MALAYSIAN officials can scour the whole world for a recipe for soccer
success but it just will not work without the right cooks in the FAM
Following Wednesday's 4-0 loss to Japan which all but ended our Sydney
Olympic dreams, we embark on a `Look East' policy.
Fifa's latest world rankings, which pushed Malaysia down to 118th, is
our worst ever and another bitter pill to swallow.
The FAM study group to Japan might as well buy some chrysanthemum tea
leaves as a panacea for the ills of Malaysian soccer.
We have seen FAM delegations going to England, Germany and to World Cups
in the USA and France and coming back with fantastic reports for a cure.
Where has all that taken us? World No 118. The root of the matter is
that no matter what the group to Japan comes back with, the problem lies
in implementation of the programmes.
The observers to Japan are FAM head of academies, Datuk Paduka Ahmad
Basri Akil, Director-General of Education Datuk Dr Shukor Abdullah, FAM
assistant secretary Yap Nyim Keong, head of reserarch and development
Winsdor John, director of coaching Ronald Smith, council member and former
international Dell Akbar Khan.
And who are the ones going to implement the recommendations of the `Look
East' policy? Definitely not these people going on the study tour.
In fact, ask any of group members what needs to be done to salvage
Malaysian soccer and they can come up with the answers without going to
It is certainly not that we do not know what is wrong with our game and
what needs to be done.
It is a case of not having the right people to carry out the programmes.
Malaysian soccer's failure is because of impatient people.
We all want instant results. And going to Japan, who give the world
instant noodles, is not going to help.
Now with Japan making sushi out of our boys, we start talking of the RM6
million spent in building Olympics 2000.
Do we honestly think that the course of Malaysian soccer can be changed
by RM6 million and four years of hothousing?
To select a squad of 25 players, more than 3,500 players from all over
the country were assessed.
When a nation cannot name a squad of 25 players around 17 or 18 years
old off-hand, the problem is obvious.
Mike Brown, who was the Pahang coach in 1992, once asked me if I could
give 10 names of the top Under-12 players in the country.
Brown's point was that Malaysia, while making preparations to host the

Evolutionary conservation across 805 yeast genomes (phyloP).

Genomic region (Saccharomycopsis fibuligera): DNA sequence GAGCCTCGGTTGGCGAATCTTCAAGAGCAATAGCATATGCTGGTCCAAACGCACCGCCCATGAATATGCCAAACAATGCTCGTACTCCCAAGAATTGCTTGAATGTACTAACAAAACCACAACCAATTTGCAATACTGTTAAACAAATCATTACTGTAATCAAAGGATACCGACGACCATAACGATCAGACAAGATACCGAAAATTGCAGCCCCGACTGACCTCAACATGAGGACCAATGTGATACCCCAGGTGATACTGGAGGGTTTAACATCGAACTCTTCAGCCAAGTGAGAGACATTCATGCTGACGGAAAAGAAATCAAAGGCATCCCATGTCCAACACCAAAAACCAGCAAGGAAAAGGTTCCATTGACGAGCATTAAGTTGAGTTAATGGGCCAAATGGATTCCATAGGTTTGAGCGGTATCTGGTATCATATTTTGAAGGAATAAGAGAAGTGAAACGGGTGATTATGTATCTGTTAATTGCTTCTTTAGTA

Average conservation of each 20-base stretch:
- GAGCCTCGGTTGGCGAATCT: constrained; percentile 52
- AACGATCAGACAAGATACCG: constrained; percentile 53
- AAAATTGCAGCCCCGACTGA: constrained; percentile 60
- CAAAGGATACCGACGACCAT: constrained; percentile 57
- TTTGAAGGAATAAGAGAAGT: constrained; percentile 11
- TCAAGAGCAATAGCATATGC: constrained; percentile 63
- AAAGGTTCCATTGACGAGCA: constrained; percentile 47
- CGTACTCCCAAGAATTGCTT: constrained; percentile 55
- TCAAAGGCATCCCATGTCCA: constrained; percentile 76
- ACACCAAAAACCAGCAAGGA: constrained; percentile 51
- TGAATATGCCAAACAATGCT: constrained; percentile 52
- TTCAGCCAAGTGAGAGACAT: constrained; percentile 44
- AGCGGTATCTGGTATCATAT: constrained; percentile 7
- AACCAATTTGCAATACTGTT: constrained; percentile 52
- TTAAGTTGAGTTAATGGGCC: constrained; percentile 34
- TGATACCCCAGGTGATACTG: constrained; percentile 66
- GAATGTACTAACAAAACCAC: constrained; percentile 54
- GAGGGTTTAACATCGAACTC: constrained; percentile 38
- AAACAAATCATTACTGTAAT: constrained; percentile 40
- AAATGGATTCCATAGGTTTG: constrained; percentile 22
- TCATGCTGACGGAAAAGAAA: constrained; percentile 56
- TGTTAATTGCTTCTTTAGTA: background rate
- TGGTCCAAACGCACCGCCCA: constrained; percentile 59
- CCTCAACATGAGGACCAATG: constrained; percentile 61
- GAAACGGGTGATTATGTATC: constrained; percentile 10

1997 World Youth Cup, should have assembled an Under-12 training squad
first. As it turned out, FAM only assembled a team two years before the
By then, it was already too late to develop the skills of players around
16 to 17 years old because most of them are already set in their ways.
No matter how much money is pumped in, turning uncut diamonds into fine
gems in two years is next to impossible in soccer.
The same fate met the Barcelona and Atlanta squads. When are we going to
What we need is a vision for players between eight and 10 years old with
a specific programme tailored to their age. We must wait patiently for
them to mature and that is not going to happen without sheer hard work.
But when State FAs are busy with the M-League, who has the time for
Looking to Japan is fine. But one factor which we have to consider is the
different cultures of the two countries.
Coming to mind is the Tidak Apa attitude and the procrastinating habit
of Malaysians who are just not hungry enough and unwilling to make
But the Japanese are a race full of pride and honour and their warriors
were known for committing seppuku for failures.
So how can Malaysian players embrace the teachings of the sensei?
Besides, the Japansese certainly did not reach their current level
overnight. It took years of blood, sweat and tears to get there.
The yen is only part of the ingredients for success but it is the zen
and the spirit of the Japanese soccer administrators that contributes to
Getting the right people who are willing to go through the hardwork,
sacrifices, patience and long term planning.
And success does not come overnight.